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RE: DDR question. posted 10/23/2002
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The definition of 'demand-circuit' as per the 12.1 cmd. ref.:
Periodic hellos are suppressed and periodic refreshes of LSAs do not flood
the demand circuit. It allows the underlying datalink layer to be closed
when the topology is stable. 
...only periodic hellos and refreshes of LSA's once the call is made. Thus,
you put the 'deny ospf any any' cmd. in to keep hello's from acting as the
'interesting traffic' that can initialize a link. Once non-ospf traffic
brings up the link, demand-circuit kicks in.

Here's the link:
http://www.cisco.com/univercd/cc/td/doc/product/software/ios121/121cgcr/ip_r
/iprprt2/1rdospf.htm#xtocid19
Watch the wrap!!!

John

> -----Original Message-----
> From:	enginedrive2002 [SMTP:enginedrive2002@xxxxxxxx]
> Sent:	Wednesday, October 23, 2002 12:51 PM
> To:	ccielab@xxxxxxxxxxxxxx
> Subject:	DDR question.
> 
> Would someone read the doc link below, and answer a few questions:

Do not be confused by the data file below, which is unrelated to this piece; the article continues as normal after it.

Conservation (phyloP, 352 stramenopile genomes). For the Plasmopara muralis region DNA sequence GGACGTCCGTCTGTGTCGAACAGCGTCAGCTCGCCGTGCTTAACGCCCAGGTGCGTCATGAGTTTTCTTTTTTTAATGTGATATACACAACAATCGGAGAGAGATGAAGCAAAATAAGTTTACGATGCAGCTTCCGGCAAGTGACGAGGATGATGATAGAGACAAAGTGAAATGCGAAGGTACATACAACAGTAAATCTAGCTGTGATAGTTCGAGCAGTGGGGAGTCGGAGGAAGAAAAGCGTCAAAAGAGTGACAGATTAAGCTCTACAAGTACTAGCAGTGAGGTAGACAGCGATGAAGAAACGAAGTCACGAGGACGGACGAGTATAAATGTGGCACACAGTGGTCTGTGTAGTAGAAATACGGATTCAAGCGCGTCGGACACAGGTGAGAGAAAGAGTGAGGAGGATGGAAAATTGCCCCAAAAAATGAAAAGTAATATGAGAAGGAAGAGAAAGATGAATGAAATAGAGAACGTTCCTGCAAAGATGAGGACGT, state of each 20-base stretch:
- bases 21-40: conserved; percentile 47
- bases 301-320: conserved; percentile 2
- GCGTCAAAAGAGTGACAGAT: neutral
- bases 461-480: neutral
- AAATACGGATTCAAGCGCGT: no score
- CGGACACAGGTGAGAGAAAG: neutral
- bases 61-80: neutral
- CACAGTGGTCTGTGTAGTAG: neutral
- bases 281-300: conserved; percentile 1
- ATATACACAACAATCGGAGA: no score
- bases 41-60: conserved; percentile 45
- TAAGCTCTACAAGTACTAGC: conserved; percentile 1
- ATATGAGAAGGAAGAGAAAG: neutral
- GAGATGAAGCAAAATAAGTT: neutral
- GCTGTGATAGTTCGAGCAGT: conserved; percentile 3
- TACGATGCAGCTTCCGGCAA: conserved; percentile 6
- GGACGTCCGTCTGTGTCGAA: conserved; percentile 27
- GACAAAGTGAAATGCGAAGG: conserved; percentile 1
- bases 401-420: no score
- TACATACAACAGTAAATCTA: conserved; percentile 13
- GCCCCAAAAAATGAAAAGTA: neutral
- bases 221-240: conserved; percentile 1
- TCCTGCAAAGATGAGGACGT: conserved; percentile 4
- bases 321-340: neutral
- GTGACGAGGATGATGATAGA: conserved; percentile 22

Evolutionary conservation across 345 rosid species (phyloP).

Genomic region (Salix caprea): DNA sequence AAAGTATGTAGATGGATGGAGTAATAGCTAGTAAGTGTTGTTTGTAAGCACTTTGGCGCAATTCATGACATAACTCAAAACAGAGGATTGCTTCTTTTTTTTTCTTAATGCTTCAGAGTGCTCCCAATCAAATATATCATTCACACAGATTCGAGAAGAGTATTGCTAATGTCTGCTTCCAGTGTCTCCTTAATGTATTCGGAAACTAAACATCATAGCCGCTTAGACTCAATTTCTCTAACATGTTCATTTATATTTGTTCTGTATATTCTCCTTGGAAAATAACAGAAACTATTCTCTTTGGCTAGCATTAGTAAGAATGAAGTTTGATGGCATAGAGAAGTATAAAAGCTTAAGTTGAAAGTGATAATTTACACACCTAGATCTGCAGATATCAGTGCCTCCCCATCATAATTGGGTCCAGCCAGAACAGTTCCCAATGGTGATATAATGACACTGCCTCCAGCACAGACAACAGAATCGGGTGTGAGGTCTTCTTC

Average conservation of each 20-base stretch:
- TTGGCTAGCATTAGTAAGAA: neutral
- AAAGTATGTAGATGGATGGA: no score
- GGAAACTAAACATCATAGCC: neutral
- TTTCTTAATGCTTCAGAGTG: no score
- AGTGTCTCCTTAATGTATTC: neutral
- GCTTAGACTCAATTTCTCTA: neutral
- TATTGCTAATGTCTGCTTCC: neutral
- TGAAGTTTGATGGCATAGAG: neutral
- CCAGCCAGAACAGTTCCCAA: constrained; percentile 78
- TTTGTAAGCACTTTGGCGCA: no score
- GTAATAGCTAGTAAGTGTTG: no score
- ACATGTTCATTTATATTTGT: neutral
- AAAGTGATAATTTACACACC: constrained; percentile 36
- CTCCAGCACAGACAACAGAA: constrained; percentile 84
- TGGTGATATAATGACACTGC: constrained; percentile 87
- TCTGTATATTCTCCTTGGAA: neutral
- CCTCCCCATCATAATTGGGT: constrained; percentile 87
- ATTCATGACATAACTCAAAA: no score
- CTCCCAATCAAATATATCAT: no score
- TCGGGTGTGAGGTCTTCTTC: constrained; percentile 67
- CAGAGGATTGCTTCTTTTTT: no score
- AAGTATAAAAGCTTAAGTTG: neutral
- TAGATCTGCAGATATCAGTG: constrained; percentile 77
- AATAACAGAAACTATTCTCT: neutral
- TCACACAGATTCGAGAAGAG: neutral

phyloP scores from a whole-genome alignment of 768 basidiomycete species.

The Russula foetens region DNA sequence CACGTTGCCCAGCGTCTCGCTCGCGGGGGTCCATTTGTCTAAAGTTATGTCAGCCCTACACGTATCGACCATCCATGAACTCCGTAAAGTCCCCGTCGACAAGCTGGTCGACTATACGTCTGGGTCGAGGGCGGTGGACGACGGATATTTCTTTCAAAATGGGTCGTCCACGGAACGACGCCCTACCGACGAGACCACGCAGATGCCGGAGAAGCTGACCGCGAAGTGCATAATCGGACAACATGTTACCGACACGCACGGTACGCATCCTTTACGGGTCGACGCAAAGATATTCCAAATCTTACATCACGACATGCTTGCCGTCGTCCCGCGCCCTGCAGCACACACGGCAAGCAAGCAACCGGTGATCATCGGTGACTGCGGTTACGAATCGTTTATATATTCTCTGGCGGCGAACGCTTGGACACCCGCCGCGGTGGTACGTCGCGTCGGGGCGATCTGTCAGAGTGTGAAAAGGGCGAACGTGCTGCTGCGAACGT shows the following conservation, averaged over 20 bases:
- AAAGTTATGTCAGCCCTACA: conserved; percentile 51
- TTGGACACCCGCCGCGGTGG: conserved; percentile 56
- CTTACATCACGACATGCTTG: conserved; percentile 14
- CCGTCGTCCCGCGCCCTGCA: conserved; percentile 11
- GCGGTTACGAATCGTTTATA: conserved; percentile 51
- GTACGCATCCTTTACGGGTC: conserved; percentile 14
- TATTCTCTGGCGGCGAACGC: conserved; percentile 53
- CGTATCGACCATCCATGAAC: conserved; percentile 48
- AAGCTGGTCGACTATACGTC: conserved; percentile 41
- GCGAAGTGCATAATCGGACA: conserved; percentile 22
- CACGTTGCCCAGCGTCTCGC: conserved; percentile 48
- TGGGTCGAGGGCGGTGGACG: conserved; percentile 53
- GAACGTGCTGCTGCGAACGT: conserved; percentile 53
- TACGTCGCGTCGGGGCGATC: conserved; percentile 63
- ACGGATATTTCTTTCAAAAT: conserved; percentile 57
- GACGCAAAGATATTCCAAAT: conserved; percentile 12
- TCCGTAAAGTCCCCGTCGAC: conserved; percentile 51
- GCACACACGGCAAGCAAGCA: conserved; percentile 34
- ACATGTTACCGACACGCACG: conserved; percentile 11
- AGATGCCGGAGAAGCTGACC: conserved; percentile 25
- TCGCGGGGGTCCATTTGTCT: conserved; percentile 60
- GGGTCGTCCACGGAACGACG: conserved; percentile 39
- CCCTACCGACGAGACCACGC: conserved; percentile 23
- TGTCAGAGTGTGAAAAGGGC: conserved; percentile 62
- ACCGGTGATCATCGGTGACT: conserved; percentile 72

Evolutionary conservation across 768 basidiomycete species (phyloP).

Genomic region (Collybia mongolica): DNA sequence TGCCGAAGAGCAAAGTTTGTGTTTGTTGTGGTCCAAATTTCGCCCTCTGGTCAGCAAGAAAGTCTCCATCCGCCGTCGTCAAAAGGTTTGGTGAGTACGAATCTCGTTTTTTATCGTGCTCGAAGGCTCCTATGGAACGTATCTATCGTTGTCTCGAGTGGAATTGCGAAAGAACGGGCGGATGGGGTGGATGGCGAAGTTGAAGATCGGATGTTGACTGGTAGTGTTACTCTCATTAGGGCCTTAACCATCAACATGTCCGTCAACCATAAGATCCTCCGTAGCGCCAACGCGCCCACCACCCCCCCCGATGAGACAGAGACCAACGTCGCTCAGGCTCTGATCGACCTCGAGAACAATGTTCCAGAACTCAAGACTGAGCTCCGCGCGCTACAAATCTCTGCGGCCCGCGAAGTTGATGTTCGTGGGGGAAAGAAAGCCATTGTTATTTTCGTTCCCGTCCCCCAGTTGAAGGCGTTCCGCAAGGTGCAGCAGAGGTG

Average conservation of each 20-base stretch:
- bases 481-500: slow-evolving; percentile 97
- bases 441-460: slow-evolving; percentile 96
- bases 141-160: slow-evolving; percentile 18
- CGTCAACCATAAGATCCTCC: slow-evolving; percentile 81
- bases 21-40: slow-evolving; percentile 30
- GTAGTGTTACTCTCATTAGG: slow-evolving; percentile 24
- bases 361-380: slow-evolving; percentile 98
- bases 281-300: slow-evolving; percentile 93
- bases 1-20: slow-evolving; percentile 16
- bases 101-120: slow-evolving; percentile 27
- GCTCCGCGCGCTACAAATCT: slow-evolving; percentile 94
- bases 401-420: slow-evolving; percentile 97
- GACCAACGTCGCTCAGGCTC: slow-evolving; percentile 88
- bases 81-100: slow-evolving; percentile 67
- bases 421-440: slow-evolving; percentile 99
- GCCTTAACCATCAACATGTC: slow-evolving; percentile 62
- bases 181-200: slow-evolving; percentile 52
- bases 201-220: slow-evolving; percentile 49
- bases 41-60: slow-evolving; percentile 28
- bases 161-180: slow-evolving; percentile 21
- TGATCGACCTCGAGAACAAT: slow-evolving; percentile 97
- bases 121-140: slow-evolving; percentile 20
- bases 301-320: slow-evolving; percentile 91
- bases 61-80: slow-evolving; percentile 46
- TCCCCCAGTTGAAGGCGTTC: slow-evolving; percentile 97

> http://www.cisco.com/warp/public/129/config-bri-map.html
> 
> 1. On router maui-soho-01, "ip ospf demand-circuit" is configured under
> BRI
> interface, why in the example, access-list 101 still need to have "deny
> ospf
> any any"? I have never test OSPF demand-circuit at before, but I "guess"
> with
> the "ip ospf demand-circuit" command, it will already suppress the hello
> packets. Would someone confirm this?
> 
> 2. On router maui-nas-05, under BRI interface, the example doesn't
> configure
> any number to dial, which mean it could only answer the call. But why in
> the
> example, it has "dialer-group", "dialer-list" command to define
> interesting
> traffic? Just to reset the idle-timer while the BRI link is up? Any other
> purpose here?
> 
> Thank you!
> 
> 
> Regards,
> 
> 
> E.D.